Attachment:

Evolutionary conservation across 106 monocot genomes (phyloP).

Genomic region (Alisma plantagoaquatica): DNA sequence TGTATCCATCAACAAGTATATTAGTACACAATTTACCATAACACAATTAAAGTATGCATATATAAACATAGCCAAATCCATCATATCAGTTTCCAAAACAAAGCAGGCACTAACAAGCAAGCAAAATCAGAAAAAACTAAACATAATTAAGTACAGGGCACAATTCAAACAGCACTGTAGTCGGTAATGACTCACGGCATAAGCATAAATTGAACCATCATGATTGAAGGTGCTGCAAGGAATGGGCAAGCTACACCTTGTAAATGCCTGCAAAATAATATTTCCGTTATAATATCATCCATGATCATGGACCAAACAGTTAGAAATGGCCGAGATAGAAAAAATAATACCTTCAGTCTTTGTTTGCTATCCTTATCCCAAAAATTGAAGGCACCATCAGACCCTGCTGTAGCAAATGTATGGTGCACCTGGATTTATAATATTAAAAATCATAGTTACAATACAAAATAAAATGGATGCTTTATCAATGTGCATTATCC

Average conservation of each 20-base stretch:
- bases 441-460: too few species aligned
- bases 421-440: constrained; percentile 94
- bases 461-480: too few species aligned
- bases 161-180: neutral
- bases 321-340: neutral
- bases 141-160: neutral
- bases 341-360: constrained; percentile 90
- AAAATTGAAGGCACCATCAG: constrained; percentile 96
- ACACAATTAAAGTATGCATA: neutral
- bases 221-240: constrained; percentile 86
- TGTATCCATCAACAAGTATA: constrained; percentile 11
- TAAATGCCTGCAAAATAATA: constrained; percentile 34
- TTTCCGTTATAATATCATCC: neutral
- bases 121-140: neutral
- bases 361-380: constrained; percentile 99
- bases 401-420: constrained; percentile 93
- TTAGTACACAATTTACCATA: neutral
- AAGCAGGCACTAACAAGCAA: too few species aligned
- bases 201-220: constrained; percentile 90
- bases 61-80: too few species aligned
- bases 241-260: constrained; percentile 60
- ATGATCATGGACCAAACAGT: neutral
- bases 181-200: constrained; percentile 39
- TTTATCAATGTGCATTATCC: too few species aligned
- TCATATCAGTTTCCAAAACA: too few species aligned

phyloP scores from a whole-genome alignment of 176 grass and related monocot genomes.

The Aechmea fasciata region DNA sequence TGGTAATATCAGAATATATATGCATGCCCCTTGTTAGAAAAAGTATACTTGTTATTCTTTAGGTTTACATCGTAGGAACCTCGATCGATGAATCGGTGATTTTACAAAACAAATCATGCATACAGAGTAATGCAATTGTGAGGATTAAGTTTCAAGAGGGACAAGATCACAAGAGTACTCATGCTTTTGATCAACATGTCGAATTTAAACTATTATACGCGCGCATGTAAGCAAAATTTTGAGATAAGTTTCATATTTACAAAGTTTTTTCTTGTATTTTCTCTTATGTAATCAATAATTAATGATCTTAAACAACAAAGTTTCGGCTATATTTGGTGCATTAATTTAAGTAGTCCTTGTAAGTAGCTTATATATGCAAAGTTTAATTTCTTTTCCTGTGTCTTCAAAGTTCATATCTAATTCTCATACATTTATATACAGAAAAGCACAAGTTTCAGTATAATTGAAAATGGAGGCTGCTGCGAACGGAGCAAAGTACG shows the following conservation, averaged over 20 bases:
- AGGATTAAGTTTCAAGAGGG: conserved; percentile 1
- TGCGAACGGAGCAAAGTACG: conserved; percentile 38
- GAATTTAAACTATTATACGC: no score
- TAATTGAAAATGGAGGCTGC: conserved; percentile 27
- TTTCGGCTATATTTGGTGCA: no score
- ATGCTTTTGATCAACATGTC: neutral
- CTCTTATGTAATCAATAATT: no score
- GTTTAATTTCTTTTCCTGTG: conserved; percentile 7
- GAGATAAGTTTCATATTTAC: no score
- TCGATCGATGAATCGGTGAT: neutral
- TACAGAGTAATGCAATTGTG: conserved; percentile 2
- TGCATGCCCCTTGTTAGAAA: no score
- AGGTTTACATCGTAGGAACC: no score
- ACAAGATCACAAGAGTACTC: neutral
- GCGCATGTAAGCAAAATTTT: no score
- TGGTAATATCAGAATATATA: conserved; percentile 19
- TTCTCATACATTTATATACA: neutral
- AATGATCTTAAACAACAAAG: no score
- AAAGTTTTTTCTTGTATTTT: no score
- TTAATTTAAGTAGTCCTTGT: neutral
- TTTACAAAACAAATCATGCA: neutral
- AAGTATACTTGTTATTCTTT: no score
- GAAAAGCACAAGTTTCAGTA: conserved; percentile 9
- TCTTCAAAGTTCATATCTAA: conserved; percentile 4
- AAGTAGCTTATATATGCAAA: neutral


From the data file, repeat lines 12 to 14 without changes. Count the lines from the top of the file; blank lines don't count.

- ACACAATTAAAGTATGCATA: neutral
- bases 221-240: constrained; percentile 86
- TGTATCCATCAACAAGTATA: constrained; percentile 11